I said that part of Rawls’s case for the priority of liberty rests on suspicion about utility as a measure of well-being. Here’s what that means. A utilitarian assumption is that we can put all good things on a single scale: utility. Having a thriving child makes us happy and so does watching TV. Since they’re on the same scale, you could make up for deficits in the one with an excess of the other: you may be unhappy if your child is chronically ill, but that can be counterbalanced by watching enough TV. Or, if TV isn't enough, do something else pleasurable: go to the opera, drink beer, master the piano, etc. Eventually, you’ll get back to even.
This is not the way most of us think about what’s valuable in our lives. We have a hierarchy of aims, with some being of a different kind than others. I like TV as much as the next person, but I care about my child in a different way. (Utilitarians regard this fuzzy talk of ‘different ways’ of valuing things with suspicion.) I think that what Rawls was saying at the end of §28 and in §82 is that a similar point is relevant to politics. We have a hierarchy of interests, with our interest in our personal and moral self-development taking priority over other interests.** In Rawls’s lingo, we have a “highest order interest” in the development of our “two moral powers,” the powers to have a “rational plan of life” and a “sense of justice.” In later works, these are referred to as the “rational” and the “reasonable.” Since he also believed that personal and political liberty are needed for personal and moral self-development, he thought that the parties would give priority to individual liberty over other goals, such as increasing economic opportunity or wealth.
Since utilitarianism puts individual liberty on the same scale as economic opportunity and wealth, he reasoned, the parties would reject utilitarianism.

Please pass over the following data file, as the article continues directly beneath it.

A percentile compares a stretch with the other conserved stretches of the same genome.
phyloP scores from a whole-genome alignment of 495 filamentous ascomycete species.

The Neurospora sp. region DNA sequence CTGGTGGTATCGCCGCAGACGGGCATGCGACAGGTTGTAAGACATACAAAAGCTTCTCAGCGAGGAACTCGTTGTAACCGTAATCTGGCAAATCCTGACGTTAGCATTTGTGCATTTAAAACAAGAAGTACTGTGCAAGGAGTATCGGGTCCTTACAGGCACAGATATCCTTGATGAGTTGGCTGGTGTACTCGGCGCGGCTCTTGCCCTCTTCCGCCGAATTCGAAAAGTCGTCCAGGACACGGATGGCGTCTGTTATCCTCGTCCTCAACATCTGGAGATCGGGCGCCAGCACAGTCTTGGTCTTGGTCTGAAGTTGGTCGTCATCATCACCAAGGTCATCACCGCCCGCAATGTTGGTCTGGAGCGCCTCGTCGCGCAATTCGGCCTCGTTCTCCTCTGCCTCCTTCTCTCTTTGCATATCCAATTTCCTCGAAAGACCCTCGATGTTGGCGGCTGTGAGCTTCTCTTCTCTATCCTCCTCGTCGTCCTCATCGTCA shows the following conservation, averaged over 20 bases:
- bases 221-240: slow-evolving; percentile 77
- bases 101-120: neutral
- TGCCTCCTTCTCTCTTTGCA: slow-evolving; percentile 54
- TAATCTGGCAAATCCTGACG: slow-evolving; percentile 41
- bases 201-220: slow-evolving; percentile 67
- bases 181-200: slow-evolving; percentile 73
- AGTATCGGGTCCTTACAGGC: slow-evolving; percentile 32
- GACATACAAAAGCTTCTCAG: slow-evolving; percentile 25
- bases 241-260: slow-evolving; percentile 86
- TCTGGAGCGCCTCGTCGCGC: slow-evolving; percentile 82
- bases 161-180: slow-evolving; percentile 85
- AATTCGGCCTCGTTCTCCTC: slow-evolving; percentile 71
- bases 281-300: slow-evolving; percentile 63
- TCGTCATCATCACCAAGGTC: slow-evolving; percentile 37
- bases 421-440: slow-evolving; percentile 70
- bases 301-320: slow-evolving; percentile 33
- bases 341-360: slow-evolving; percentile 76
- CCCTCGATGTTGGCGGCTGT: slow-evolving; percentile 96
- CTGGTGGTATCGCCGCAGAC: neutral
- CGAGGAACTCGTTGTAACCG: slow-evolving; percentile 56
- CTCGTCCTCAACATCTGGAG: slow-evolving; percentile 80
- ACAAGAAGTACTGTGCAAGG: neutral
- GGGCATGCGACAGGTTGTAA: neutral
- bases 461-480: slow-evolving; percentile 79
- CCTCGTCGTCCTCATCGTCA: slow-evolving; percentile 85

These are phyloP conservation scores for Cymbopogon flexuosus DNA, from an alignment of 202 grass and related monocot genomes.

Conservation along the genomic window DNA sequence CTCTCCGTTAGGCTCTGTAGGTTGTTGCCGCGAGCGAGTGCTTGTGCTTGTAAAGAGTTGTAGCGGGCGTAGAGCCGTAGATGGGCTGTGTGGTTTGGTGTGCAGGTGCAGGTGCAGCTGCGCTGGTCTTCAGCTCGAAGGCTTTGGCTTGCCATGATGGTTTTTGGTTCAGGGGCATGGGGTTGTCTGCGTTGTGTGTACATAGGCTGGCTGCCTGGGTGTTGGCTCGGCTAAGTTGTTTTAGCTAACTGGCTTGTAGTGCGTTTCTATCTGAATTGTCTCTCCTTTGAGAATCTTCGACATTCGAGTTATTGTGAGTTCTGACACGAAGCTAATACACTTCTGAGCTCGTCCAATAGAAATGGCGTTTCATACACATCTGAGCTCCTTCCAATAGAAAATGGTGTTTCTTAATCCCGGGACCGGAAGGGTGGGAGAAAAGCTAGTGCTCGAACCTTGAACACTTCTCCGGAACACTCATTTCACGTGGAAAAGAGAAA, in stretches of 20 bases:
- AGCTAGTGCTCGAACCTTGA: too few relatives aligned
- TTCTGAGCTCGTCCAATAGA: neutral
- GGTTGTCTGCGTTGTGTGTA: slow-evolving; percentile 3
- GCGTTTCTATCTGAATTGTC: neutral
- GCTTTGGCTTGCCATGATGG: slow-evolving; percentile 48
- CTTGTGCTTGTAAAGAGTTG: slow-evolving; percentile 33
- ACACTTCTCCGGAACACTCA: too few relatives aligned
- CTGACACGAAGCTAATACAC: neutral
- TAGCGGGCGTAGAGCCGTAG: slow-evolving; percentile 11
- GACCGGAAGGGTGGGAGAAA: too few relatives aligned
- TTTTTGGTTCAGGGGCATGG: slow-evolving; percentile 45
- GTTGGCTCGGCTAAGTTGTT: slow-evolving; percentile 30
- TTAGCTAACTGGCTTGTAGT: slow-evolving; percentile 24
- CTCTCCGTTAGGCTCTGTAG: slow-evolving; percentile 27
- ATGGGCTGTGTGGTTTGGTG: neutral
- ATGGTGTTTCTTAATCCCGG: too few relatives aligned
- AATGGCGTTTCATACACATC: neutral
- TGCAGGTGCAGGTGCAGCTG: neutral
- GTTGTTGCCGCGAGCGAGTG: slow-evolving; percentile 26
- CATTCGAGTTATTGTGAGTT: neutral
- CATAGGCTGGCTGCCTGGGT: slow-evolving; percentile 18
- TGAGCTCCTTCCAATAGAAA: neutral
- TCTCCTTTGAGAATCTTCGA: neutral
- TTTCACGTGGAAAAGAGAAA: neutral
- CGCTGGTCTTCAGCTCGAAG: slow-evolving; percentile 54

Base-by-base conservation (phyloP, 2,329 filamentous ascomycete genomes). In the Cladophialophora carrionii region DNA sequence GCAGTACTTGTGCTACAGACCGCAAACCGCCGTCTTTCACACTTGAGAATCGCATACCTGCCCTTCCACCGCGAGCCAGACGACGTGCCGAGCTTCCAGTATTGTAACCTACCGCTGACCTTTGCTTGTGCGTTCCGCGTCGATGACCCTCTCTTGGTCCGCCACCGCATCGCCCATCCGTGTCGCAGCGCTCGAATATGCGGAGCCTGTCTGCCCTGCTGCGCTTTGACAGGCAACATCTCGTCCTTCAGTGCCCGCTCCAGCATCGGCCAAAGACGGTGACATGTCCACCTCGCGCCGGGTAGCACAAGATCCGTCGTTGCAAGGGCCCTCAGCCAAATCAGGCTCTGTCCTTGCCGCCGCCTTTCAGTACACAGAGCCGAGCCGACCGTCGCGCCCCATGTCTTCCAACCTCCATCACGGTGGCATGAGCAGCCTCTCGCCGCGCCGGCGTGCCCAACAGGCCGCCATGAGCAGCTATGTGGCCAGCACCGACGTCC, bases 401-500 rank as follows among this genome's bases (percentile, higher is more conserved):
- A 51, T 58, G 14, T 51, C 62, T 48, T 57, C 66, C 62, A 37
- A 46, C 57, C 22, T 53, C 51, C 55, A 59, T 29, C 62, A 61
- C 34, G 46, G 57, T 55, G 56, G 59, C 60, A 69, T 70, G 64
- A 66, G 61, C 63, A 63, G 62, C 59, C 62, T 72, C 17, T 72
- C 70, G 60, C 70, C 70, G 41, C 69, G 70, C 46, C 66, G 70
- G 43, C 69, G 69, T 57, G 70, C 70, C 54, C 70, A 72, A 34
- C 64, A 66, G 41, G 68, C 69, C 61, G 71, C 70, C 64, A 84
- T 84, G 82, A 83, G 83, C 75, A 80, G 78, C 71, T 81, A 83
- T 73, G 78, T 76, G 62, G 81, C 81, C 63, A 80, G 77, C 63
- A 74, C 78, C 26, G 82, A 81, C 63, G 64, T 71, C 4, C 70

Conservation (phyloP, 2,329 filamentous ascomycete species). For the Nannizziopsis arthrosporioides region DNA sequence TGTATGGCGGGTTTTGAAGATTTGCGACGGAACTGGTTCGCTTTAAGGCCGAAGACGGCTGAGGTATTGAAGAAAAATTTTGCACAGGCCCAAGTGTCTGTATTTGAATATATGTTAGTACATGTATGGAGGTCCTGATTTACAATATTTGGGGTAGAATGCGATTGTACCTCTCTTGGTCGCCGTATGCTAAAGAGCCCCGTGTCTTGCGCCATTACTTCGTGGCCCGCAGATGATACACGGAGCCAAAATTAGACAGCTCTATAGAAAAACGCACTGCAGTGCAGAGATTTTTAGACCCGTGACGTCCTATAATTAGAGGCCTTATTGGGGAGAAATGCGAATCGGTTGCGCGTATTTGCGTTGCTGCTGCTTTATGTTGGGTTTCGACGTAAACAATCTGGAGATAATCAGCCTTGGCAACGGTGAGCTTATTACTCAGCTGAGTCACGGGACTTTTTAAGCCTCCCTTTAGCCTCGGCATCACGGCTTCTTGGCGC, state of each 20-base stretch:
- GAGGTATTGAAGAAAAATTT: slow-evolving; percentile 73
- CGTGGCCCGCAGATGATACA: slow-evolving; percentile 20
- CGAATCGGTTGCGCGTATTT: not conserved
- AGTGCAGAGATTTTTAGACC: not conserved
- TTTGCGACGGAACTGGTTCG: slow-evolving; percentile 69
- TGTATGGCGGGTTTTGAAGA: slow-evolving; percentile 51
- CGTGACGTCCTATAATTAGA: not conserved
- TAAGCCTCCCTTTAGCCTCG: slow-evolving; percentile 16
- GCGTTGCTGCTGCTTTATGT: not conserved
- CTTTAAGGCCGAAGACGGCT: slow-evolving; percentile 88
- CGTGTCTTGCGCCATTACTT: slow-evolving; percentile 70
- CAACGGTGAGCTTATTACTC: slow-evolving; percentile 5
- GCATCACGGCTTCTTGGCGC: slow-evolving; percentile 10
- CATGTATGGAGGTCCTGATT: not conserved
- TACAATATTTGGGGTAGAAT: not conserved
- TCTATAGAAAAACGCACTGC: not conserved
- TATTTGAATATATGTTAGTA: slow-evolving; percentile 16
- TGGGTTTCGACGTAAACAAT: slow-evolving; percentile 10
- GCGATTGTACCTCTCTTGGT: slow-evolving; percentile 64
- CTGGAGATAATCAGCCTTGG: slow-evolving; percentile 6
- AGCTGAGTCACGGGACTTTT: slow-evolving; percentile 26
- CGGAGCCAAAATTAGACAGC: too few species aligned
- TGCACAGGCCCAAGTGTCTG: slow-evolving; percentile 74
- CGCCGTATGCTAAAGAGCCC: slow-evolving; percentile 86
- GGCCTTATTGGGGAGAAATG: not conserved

In §29, Rawls advances two arguments that, in my opinion, boil down to one: finality and stability. The parties can only choose principles that are final: that was one of the conditions on the original position. Also, they would want to choose principles that are stable, meaning that people would accept them if they grew up in a society governed by them.
These considerations favor Rawls’s principles over utilitarianism because it’s possible that some people would find life in a utilitarian society intolerable. Then they would seek to change the society (contrary to finality) and, of course, they wouldn’t accept its rules (contrary to stability).
We discussed this basic point. On the one hand, utilitarians will say that they wouldn’t make life intolerable for anyone: that doesn’t make any sense if you’re trying to maximize happiness, after all. On the other hand, it’s at least possible that they would do this, which is a creepy fact about utilitarianism. On the third hand, utilitarians will insist that they’re only willing to be ghoulish when the circumstances demand it.
We ended on this point, with Jiacheng and I saying that we were not convinced that the utilitarian’s endorsement of slavery was necessarily so bad. Our idea was that they would accept slavery only in real emergencies. To illustrate the point, I gave the example of a military draft. That represents a significant limit on individual liberty, to say the least. But many societies employ it because they think they need to do so to prevent disaster. By the same token, utilitarians say that they would be willing to employ slavery (or any of the other awful stuff) only to stave off disasters.